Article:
During the month of March, the National Association of Councils on Developmental Disabilities (NACDD), Association of University Centers on Disabilities (AUCD), and National Disability Rights Network (NDRN) are raising awareness of accessibility and inclusion for people with developmental disabilities in education, health care, and the workforce. But Republicans have moved full speed ahead with their proposal to repeal the Affordable Care Act (ACA) and make drastic cuts to Medicaid. These changes would undermine the health of our nation’s children and students. The consequences of these attacks will be far-reaching, jeopardizing not only the health of children, but also their potential. Make no mistake – these attacks could threaten children’s ability to thrive in the classroom and beyond.
As a result of the passage of the Affordable Care Act, approximately 95 percent of America’s children now have health coverage – an extraordinary accomplishment and a historically high rate. Along with this dramatic increase in coverage, the ACA also strengthened benefits and protections for children that allow them to be healthier kids and better students.
The consequences of these attacks will be far-reaching, jeopardizing not only the health of children, but also their potential.
For example, the ACA improved access to pediatric vision screenings and care. It has been estimated that as much as 80 percent of the learning a child does occurs through his or her eyes, so expanding pediatric vision coverage is vital so that children can learn. The ACA also ensures that health plans cover mental health services, which can lead to safer schools and enhanced learning in the classroom. We know that left unmet, mental health problems are linked to costly negative outcomes, such as academic and behavior problems, delinquency, and dropping out.
Medicaid is another vital tool that supports the health and success of the nation’s children. It is estimated that states received nearly $2 billion in federal Medicaid funding for school-based services in 2015. Almost 40 percent of children receive health care services through Medicaid, and approximately 69 percent of school districts with school-based Medicaid programs use those funds to pay for service personnel.
As a result of the passage of the Affordable Care Act, approximately 95 percent of America’s children now have health coverage.
Medicaid also supports students who are served under the Individuals with Disabilities Education Act (IDEA). Students with disabilities are legally entitled to receive services that allow them to have meaningful access to education. These services may include health screenings; vision and hearing screenings; transportation; and direct services such as occupational therapy, physical therapy, psychological services, and speech and language therapy. The need for these services was emphasized in the recent Supreme Court decision in Endrew v. Douglas County School District, which confirmed this week that schools must provide a substantial education benefit to students with disabilities.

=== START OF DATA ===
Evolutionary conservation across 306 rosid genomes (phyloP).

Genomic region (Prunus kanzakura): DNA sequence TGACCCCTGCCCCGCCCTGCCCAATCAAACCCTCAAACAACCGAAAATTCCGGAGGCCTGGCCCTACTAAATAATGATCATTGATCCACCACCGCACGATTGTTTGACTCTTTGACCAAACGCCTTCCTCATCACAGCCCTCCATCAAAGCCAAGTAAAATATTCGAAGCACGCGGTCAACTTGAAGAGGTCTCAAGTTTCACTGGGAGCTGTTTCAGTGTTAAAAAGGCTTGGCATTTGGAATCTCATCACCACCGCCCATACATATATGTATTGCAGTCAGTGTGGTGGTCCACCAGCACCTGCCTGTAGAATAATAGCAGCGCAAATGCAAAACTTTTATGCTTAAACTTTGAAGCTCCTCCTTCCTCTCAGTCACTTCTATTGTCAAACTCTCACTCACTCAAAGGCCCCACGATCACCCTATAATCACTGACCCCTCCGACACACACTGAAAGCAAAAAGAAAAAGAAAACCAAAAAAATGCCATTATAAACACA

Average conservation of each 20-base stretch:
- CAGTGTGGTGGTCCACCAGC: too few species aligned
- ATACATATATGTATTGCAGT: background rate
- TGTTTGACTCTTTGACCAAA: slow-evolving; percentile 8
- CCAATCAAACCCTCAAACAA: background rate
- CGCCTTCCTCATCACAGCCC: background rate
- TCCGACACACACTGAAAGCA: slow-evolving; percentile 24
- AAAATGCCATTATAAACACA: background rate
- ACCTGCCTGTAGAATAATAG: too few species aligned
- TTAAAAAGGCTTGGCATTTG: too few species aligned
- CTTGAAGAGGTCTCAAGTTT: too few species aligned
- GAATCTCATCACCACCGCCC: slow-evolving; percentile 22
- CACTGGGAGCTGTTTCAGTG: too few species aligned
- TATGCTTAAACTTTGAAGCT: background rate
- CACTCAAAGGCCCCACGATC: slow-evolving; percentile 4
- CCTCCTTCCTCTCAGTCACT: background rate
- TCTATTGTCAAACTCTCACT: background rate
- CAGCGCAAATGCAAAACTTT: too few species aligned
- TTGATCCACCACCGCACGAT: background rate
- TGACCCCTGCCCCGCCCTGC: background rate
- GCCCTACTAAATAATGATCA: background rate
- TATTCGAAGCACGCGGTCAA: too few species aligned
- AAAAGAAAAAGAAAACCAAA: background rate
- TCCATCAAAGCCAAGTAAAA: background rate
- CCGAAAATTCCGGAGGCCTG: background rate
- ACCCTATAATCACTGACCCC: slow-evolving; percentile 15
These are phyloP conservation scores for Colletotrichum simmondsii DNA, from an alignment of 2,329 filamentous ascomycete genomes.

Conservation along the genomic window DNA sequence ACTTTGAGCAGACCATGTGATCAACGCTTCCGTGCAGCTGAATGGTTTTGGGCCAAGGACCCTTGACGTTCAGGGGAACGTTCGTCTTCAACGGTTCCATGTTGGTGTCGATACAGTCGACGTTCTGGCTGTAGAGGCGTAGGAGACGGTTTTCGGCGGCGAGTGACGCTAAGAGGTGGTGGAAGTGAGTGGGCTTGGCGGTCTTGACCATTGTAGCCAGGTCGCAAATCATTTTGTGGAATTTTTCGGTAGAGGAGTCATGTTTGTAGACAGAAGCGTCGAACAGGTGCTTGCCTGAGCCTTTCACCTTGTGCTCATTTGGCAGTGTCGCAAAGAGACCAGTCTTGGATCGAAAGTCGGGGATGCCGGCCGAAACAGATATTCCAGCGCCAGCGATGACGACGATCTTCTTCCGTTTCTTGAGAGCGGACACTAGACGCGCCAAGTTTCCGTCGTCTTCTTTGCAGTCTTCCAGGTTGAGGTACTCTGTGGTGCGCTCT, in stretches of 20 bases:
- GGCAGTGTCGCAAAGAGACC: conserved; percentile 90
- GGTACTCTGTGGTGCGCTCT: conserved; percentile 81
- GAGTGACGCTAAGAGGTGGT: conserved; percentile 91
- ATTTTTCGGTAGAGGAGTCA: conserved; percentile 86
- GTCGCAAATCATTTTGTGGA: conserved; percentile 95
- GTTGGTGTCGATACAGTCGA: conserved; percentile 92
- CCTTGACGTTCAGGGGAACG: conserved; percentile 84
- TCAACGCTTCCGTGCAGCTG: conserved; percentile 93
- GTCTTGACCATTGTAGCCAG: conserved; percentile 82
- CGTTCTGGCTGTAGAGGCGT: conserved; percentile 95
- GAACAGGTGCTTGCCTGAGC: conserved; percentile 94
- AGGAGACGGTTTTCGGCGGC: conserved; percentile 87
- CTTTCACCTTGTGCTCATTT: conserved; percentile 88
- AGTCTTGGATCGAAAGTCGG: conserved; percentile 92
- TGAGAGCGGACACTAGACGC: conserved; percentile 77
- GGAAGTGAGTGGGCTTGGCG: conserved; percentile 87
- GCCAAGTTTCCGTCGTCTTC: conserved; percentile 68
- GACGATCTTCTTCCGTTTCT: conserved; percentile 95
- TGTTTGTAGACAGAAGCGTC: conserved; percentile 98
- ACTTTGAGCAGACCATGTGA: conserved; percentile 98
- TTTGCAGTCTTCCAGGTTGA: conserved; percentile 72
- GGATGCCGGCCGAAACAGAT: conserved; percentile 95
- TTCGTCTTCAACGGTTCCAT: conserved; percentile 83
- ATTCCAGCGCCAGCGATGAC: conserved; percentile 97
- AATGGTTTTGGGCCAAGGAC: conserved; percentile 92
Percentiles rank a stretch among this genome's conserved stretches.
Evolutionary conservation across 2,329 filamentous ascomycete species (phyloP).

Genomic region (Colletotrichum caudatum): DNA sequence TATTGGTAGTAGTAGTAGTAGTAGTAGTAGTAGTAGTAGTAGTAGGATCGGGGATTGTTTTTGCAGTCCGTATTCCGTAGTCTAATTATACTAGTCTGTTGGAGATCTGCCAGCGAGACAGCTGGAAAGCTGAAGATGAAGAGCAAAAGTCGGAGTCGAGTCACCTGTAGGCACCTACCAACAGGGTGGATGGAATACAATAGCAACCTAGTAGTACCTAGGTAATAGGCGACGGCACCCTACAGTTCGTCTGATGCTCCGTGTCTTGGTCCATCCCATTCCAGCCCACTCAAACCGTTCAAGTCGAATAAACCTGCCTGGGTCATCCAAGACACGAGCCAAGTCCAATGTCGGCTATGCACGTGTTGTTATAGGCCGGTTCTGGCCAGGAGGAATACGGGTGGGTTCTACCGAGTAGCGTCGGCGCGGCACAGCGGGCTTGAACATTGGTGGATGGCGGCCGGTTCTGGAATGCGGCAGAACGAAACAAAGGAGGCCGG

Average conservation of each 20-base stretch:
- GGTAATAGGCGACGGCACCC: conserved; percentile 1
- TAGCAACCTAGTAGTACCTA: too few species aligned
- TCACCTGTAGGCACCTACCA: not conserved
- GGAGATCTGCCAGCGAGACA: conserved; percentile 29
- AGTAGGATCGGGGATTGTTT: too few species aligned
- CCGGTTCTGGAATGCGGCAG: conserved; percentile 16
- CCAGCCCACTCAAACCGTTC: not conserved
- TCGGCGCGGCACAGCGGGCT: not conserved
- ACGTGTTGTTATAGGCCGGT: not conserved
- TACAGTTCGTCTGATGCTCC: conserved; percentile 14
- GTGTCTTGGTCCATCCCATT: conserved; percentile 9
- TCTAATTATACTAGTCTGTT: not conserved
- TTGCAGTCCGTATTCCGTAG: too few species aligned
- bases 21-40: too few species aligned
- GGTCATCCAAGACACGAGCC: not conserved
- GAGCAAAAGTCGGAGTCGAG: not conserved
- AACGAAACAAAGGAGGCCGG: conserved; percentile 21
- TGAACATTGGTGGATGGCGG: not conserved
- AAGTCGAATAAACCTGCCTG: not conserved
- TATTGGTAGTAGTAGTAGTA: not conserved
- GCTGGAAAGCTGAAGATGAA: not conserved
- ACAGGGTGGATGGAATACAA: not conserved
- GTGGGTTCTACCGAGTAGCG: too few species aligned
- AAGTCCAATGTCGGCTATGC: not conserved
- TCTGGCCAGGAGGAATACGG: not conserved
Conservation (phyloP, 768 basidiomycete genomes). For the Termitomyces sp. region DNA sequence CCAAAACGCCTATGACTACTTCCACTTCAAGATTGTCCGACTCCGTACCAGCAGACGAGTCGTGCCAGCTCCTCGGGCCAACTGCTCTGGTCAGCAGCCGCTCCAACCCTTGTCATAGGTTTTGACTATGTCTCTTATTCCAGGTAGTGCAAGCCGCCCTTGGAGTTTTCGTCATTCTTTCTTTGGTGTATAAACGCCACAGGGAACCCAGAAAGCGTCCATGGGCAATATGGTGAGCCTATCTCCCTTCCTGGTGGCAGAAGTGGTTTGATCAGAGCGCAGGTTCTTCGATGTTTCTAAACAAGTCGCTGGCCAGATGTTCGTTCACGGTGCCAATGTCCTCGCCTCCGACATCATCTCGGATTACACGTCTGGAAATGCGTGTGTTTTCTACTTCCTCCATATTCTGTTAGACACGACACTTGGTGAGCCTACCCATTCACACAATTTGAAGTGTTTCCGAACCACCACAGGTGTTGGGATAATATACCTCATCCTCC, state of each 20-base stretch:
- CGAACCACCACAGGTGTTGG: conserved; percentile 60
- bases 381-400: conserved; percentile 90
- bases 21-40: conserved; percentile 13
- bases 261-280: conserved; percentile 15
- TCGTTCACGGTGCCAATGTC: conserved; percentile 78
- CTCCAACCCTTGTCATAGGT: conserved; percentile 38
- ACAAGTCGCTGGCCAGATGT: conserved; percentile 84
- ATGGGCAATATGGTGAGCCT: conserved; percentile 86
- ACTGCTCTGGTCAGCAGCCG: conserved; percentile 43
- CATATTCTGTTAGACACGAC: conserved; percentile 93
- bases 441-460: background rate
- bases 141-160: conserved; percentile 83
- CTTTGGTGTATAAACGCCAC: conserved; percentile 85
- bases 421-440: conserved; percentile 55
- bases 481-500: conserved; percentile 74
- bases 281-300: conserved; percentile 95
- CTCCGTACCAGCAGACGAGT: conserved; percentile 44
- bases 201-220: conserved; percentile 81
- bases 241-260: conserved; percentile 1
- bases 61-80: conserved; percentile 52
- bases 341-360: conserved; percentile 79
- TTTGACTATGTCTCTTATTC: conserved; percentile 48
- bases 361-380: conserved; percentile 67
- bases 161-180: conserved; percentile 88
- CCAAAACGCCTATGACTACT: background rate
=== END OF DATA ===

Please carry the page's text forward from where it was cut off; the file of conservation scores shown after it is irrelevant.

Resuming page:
Despite the need for Medicaid services in schools, Republicans are proposing to limit the amount of funding states can receive for these vital services. Cuts to Medicaid in the proposed American Health Care Act threaten school-based services and will put the growth and education of children at risk.
We have a choice to make: do we want to go forward or do we want to go backward?
A recent survey of nearly 1,000 school district leaders found that cuts in Medicaid would greatly impact their ability to provide special education services and health screenings in schools. Several leaders suggested that a dramatic cut in funding would result in layoffs of personnel primarily supported through Medicaid reimbursements. Many of the leaders also suggested cuts in Medicaid funding would severely impact their ability to provide much needed mental health services.
We cannot expect children to learn and grow into healthy, productive adults who are capable of succeeding in the 21st century economy if we don’t provide them with the necessary tools to be healthy children. We have a choice to make: do we want to go forward or do we want to go backward?
The ACA “repeal” initiative contains policy options that take us back to a time when children’s lack of access to health coverage could stunt their ability to thrive in the classroom. I stand firmly behind protecting Medicaid and the progress of the ACA, not the alternative choice that will put our children’s health at risk.
Bobby Scott, a Congressman from Virginia, is the top Democrat on the Committee on Education and the Workforce in the U.S. House of Representatives.